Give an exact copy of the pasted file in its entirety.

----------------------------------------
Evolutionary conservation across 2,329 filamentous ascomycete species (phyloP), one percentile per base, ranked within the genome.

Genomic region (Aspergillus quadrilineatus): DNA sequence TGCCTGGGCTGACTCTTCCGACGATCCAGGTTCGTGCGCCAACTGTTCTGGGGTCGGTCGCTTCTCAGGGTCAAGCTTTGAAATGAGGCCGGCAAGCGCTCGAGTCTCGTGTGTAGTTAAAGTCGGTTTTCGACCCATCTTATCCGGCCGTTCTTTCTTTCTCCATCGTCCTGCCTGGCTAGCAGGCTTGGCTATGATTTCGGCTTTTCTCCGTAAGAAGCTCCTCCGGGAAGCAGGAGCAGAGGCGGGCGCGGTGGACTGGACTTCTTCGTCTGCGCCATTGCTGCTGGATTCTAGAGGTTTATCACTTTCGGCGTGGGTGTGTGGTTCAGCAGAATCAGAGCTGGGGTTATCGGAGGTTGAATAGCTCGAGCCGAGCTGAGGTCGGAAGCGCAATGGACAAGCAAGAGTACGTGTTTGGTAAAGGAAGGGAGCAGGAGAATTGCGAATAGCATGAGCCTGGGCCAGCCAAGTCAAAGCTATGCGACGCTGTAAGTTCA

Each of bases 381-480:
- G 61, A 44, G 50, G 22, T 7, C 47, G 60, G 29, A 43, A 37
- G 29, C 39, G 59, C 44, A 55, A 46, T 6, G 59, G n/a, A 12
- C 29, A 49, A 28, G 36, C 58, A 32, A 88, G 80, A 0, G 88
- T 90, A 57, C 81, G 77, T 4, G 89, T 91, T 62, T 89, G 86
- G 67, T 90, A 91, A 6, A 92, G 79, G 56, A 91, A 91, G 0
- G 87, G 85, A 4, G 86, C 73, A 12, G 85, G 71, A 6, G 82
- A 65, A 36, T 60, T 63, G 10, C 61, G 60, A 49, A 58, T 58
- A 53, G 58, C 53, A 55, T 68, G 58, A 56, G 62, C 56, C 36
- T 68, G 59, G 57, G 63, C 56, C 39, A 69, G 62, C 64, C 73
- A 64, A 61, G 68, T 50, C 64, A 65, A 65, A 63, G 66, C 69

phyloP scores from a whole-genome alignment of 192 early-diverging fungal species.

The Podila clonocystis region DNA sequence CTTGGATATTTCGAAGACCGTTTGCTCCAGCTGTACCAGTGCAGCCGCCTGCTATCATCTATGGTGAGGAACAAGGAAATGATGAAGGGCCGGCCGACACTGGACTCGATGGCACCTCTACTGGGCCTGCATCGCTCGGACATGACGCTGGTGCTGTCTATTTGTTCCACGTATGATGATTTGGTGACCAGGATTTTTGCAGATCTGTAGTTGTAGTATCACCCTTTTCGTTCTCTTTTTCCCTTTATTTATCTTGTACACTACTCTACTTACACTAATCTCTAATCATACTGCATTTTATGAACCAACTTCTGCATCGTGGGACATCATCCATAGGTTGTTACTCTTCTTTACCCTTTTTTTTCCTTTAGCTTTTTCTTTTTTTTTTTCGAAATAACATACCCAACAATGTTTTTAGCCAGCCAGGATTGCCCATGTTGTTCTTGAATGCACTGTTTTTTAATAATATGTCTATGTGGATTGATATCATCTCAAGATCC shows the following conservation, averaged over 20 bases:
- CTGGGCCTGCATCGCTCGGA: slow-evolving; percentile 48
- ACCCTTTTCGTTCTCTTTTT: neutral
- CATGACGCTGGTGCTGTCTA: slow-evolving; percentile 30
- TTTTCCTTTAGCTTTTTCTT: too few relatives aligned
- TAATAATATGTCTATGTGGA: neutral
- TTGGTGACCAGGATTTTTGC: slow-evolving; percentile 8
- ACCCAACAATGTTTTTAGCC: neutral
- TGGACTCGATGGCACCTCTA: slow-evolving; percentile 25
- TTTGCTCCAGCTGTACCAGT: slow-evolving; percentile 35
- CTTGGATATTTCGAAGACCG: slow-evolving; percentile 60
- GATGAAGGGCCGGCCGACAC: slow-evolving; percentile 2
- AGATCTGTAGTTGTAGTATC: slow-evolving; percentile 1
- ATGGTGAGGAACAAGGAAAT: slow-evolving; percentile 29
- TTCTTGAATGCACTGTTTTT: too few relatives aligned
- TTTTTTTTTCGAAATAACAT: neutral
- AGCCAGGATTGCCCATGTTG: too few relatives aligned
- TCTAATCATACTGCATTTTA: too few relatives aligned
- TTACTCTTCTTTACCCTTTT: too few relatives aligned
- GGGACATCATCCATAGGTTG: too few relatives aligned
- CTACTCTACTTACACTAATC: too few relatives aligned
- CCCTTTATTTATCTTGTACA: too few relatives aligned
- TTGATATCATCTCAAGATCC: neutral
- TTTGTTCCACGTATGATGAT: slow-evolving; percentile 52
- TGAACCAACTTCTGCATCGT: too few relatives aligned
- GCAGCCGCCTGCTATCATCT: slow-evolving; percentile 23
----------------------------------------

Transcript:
Evolutionary conservation across 2,329 filamentous ascomycete species (phyloP), one percentile per base, ranked within the genome.

Genomic region (Aspergillus quadrilineatus): DNA sequence TGCCTGGGCTGACTCTTCCGACGATCCAGGTTCGTGCGCCAACTGTTCTGGGGTCGGTCGCTTCTCAGGGTCAAGCTTTGAAATGAGGCCGGCAAGCGCTCGAGTCTCGTGTGTAGTTAAAGTCGGTTTTCGACCCATCTTATCCGGCCGTTCTTTCTTTCTCCATCGTCCTGCCTGGCTAGCAGGCTTGGCTATGATTTCGGCTTTTCTCCGTAAGAAGCTCCTCCGGGAAGCAGGAGCAGAGGCGGGCGCGGTGGACTGGACTTCTTCGTCTGCGCCATTGCTGCTGGATTCTAGAGGTTTATCACTTTCGGCGTGGGTGTGTGGTTCAGCAGAATCAGAGCTGGGGTTATCGGAGGTTGAATAGCTCGAGCCGAGCTGAGGTCGGAAGCGCAATGGACAAGCAAGAGTACGTGTTTGGTAAAGGAAGGGAGCAGGAGAATTGCGAATAGCATGAGCCTGGGCCAGCCAAGTCAAAGCTATGCGACGCTGTAAGTTCA

Each of bases 381-480:
- G 61, A 44, G 50, G 22, T 7, C 47, G 60, G 29, A 43, A 37
- G 29, C 39, G 59, C 44, A 55, A 46, T 6, G 59, G n/a, A 12
- C 29, A 49, A 28, G 36, C 58, A 32, A 88, G 80, A 0, G 88
- T 90, A 57, C 81, G 77, T 4, G 89, T 91, T 62, T 89, G 86
- G 67, T 90, A 91, A 6, A 92, G 79, G 56, A 91, A 91, G 0
- G 87, G 85, A 4, G 86, C 73, A 12, G 85, G 71, A 6, G 82
- A 65, A 36, T 60, T 63, G 10, C 61, G 60, A 49, A 58, T 58
- A 53, G 58, C 53, A 55, T 68, G 58, A 56, G 62, C 56, C 36
- T 68, G 59, G 57, G 63, C 56, C 39, A 69, G 62, C 64, C 73
- A 64, A 61, G 68, T 50, C 64, A 65, A 65, A 63, G 66, C 69

phyloP scores from a whole-genome alignment of 192 early-diverging fungal species.

The Podila clonocystis region DNA sequence CTTGGATATTTCGAAGACCGTTTGCTCCAGCTGTACCAGTGCAGCCGCCTGCTATCATCTATGGTGAGGAACAAGGAAATGATGAAGGGCCGGCCGACACTGGACTCGATGGCACCTCTACTGGGCCTGCATCGCTCGGACATGACGCTGGTGCTGTCTATTTGTTCCACGTATGATGATTTGGTGACCAGGATTTTTGCAGATCTGTAGTTGTAGTATCACCCTTTTCGTTCTCTTTTTCCCTTTATTTATCTTGTACACTACTCTACTTACACTAATCTCTAATCATACTGCATTTTATGAACCAACTTCTGCATCGTGGGACATCATCCATAGGTTGTTACTCTTCTTTACCCTTTTTTTTCCTTTAGCTTTTTCTTTTTTTTTTTCGAAATAACATACCCAACAATGTTTTTAGCCAGCCAGGATTGCCCATGTTGTTCTTGAATGCACTGTTTTTTAATAATATGTCTATGTGGATTGATATCATCTCAAGATCC shows the following conservation, averaged over 20 bases:
- CTGGGCCTGCATCGCTCGGA: slow-evolving; percentile 48
- ACCCTTTTCGTTCTCTTTTT: neutral
- CATGACGCTGGTGCTGTCTA: slow-evolving; percentile 30
- TTTTCCTTTAGCTTTTTCTT: too few relatives aligned
- TAATAATATGTCTATGTGGA: neutral
- TTGGTGACCAGGATTTTTGC: slow-evolving; percentile 8
- ACCCAACAATGTTTTTAGCC: neutral
- TGGACTCGATGGCACCTCTA: slow-evolving; percentile 25
- TTTGCTCCAGCTGTACCAGT: slow-evolving; percentile 35
- CTTGGATATTTCGAAGACCG: slow-evolving; percentile 60
- GATGAAGGGCCGGCCGACAC: slow-evolving; percentile 2
- AGATCTGTAGTTGTAGTATC: slow-evolving; percentile 1
- ATGGTGAGGAACAAGGAAAT: slow-evolving; percentile 29
- TTCTTGAATGCACTGTTTTT: too few relatives aligned
- TTTTTTTTTCGAAATAACAT: neutral
- AGCCAGGATTGCCCATGTTG: too few relatives aligned
- TCTAATCATACTGCATTTTA: too few relatives aligned
- TTACTCTTCTTTACCCTTTT: too few relatives aligned
- GGGACATCATCCATAGGTTG: too few relatives aligned
- CTACTCTACTTACACTAATC: too few relatives aligned
- CCCTTTATTTATCTTGTACA: too few relatives aligned
- TTGATATCATCTCAAGATCC: neutral
- TTTGTTCCACGTATGATGAT: slow-evolving; percentile 52
- TGAACCAACTTCTGCATCGT: too few relatives aligned
- GCAGCCGCCTGCTATCATCT: slow-evolving; percentile 23